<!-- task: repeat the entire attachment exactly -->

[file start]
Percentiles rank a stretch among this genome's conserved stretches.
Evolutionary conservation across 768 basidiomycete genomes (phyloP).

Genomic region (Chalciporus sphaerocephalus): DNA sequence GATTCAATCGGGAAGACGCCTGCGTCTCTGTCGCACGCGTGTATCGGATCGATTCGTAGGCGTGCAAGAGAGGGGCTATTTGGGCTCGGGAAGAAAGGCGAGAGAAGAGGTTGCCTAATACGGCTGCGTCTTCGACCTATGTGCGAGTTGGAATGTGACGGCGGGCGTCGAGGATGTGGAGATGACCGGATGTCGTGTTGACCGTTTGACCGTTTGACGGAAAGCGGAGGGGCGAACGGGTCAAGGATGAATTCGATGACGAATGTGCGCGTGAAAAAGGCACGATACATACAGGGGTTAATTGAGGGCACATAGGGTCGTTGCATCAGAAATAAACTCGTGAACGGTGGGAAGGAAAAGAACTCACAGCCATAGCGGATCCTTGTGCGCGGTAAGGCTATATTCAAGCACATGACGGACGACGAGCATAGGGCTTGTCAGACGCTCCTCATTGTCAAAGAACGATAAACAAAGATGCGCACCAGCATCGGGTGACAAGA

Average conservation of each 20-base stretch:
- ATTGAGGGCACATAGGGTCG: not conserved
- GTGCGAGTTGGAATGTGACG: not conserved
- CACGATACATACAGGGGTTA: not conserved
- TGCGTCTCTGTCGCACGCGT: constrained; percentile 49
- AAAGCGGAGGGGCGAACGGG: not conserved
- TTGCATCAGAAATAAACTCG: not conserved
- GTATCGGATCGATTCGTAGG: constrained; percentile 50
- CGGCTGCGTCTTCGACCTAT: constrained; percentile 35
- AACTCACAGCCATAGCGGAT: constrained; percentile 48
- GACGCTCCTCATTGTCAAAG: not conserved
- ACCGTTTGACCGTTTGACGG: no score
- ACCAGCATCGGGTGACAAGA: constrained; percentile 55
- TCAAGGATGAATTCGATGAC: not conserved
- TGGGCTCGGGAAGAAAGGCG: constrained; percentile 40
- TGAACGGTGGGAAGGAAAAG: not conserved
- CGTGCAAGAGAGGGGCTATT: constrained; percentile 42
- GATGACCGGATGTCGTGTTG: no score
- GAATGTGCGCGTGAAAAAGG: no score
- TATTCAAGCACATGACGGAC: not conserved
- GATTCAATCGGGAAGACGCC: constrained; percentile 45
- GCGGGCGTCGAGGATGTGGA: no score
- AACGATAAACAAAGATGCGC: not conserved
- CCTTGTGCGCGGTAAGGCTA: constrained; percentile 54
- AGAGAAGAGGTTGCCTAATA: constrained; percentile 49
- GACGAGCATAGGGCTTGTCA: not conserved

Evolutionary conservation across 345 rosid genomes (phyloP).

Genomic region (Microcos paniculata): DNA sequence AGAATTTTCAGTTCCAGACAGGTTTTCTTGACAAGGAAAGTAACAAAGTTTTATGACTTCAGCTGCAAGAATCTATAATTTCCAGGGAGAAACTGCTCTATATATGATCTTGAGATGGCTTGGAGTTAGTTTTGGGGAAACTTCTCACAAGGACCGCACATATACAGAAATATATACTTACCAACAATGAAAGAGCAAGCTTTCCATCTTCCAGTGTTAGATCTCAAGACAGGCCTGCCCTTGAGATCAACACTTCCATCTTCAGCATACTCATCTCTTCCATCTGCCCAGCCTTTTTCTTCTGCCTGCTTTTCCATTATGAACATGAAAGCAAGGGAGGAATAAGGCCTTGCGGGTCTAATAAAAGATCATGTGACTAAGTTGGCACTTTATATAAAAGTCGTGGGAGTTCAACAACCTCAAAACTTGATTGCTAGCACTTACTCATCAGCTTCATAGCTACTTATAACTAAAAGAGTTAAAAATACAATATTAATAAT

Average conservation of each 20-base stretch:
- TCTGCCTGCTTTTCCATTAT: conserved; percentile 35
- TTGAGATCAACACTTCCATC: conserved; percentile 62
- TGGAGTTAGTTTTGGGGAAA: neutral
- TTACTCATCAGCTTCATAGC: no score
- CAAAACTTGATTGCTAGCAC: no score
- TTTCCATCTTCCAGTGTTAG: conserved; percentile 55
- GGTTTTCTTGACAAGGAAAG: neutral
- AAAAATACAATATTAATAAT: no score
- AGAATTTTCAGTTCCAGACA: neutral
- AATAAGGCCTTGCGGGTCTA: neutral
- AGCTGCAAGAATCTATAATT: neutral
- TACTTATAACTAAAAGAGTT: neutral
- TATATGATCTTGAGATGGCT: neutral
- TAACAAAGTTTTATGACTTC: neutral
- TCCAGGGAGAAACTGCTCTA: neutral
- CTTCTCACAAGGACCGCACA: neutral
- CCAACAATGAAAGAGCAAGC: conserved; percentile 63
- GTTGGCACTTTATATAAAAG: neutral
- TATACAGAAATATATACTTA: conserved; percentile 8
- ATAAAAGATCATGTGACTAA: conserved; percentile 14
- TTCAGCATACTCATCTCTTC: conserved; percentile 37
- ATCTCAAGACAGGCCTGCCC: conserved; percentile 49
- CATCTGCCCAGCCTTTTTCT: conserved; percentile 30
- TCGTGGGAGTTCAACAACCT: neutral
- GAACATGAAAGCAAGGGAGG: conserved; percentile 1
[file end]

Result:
Percentiles rank a stretch among this genome's conserved stretches.
Evolutionary conservation across 768 basidiomycete genomes (phyloP).

Genomic region (Chalciporus sphaerocephalus): DNA sequence GATTCAATCGGGAAGACGCCTGCGTCTCTGTCGCACGCGTGTATCGGATCGATTCGTAGGCGTGCAAGAGAGGGGCTATTTGGGCTCGGGAAGAAAGGCGAGAGAAGAGGTTGCCTAATACGGCTGCGTCTTCGACCTATGTGCGAGTTGGAATGTGACGGCGGGCGTCGAGGATGTGGAGATGACCGGATGTCGTGTTGACCGTTTGACCGTTTGACGGAAAGCGGAGGGGCGAACGGGTCAAGGATGAATTCGATGACGAATGTGCGCGTGAAAAAGGCACGATACATACAGGGGTTAATTGAGGGCACATAGGGTCGTTGCATCAGAAATAAACTCGTGAACGGTGGGAAGGAAAAGAACTCACAGCCATAGCGGATCCTTGTGCGCGGTAAGGCTATATTCAAGCACATGACGGACGACGAGCATAGGGCTTGTCAGACGCTCCTCATTGTCAAAGAACGATAAACAAAGATGCGCACCAGCATCGGGTGACAAGA

Average conservation of each 20-base stretch:
- ATTGAGGGCACATAGGGTCG: not conserved
- GTGCGAGTTGGAATGTGACG: not conserved
- CACGATACATACAGGGGTTA: not conserved
- TGCGTCTCTGTCGCACGCGT: constrained; percentile 49
- AAAGCGGAGGGGCGAACGGG: not conserved
- TTGCATCAGAAATAAACTCG: not conserved
- GTATCGGATCGATTCGTAGG: constrained; percentile 50
- CGGCTGCGTCTTCGACCTAT: constrained; percentile 35
- AACTCACAGCCATAGCGGAT: constrained; percentile 48
- GACGCTCCTCATTGTCAAAG: not conserved
- ACCGTTTGACCGTTTGACGG: no score
- ACCAGCATCGGGTGACAAGA: constrained; percentile 55
- TCAAGGATGAATTCGATGAC: not conserved
- TGGGCTCGGGAAGAAAGGCG: constrained; percentile 40
- TGAACGGTGGGAAGGAAAAG: not conserved
- CGTGCAAGAGAGGGGCTATT: constrained; percentile 42
- GATGACCGGATGTCGTGTTG: no score
- GAATGTGCGCGTGAAAAAGG: no score
- TATTCAAGCACATGACGGAC: not conserved
- GATTCAATCGGGAAGACGCC: constrained; percentile 45
- GCGGGCGTCGAGGATGTGGA: no score
- AACGATAAACAAAGATGCGC: not conserved
- CCTTGTGCGCGGTAAGGCTA: constrained; percentile 54
- AGAGAAGAGGTTGCCTAATA: constrained; percentile 49
- GACGAGCATAGGGCTTGTCA: not conserved

Evolutionary conservation across 345 rosid genomes (phyloP).

Genomic region (Microcos paniculata): DNA sequence AGAATTTTCAGTTCCAGACAGGTTTTCTTGACAAGGAAAGTAACAAAGTTTTATGACTTCAGCTGCAAGAATCTATAATTTCCAGGGAGAAACTGCTCTATATATGATCTTGAGATGGCTTGGAGTTAGTTTTGGGGAAACTTCTCACAAGGACCGCACATATACAGAAATATATACTTACCAACAATGAAAGAGCAAGCTTTCCATCTTCCAGTGTTAGATCTCAAGACAGGCCTGCCCTTGAGATCAACACTTCCATCTTCAGCATACTCATCTCTTCCATCTGCCCAGCCTTTTTCTTCTGCCTGCTTTTCCATTATGAACATGAAAGCAAGGGAGGAATAAGGCCTTGCGGGTCTAATAAAAGATCATGTGACTAAGTTGGCACTTTATATAAAAGTCGTGGGAGTTCAACAACCTCAAAACTTGATTGCTAGCACTTACTCATCAGCTTCATAGCTACTTATAACTAAAAGAGTTAAAAATACAATATTAATAAT

Average conservation of each 20-base stretch:
- TCTGCCTGCTTTTCCATTAT: conserved; percentile 35
- TTGAGATCAACACTTCCATC: conserved; percentile 62
- TGGAGTTAGTTTTGGGGAAA: neutral
- TTACTCATCAGCTTCATAGC: no score
- CAAAACTTGATTGCTAGCAC: no score
- TTTCCATCTTCCAGTGTTAG: conserved; percentile 55
- GGTTTTCTTGACAAGGAAAG: neutral
- AAAAATACAATATTAATAAT: no score
- AGAATTTTCAGTTCCAGACA: neutral
- AATAAGGCCTTGCGGGTCTA: neutral
- AGCTGCAAGAATCTATAATT: neutral
- TACTTATAACTAAAAGAGTT: neutral
- TATATGATCTTGAGATGGCT: neutral
- TAACAAAGTTTTATGACTTC: neutral
- TCCAGGGAGAAACTGCTCTA: neutral
- CTTCTCACAAGGACCGCACA: neutral
- CCAACAATGAAAGAGCAAGC: conserved; percentile 63
- GTTGGCACTTTATATAAAAG: neutral
- TATACAGAAATATATACTTA: conserved; percentile 8
- ATAAAAGATCATGTGACTAA: conserved; percentile 14
- TTCAGCATACTCATCTCTTC: conserved; percentile 37
- ATCTCAAGACAGGCCTGCCC: conserved; percentile 49
- CATCTGCCCAGCCTTTTTCT: conserved; percentile 30
- TCGTGGGAGTTCAACAACCT: neutral
- GAACATGAAAGCAAGGGAGG: conserved; percentile 1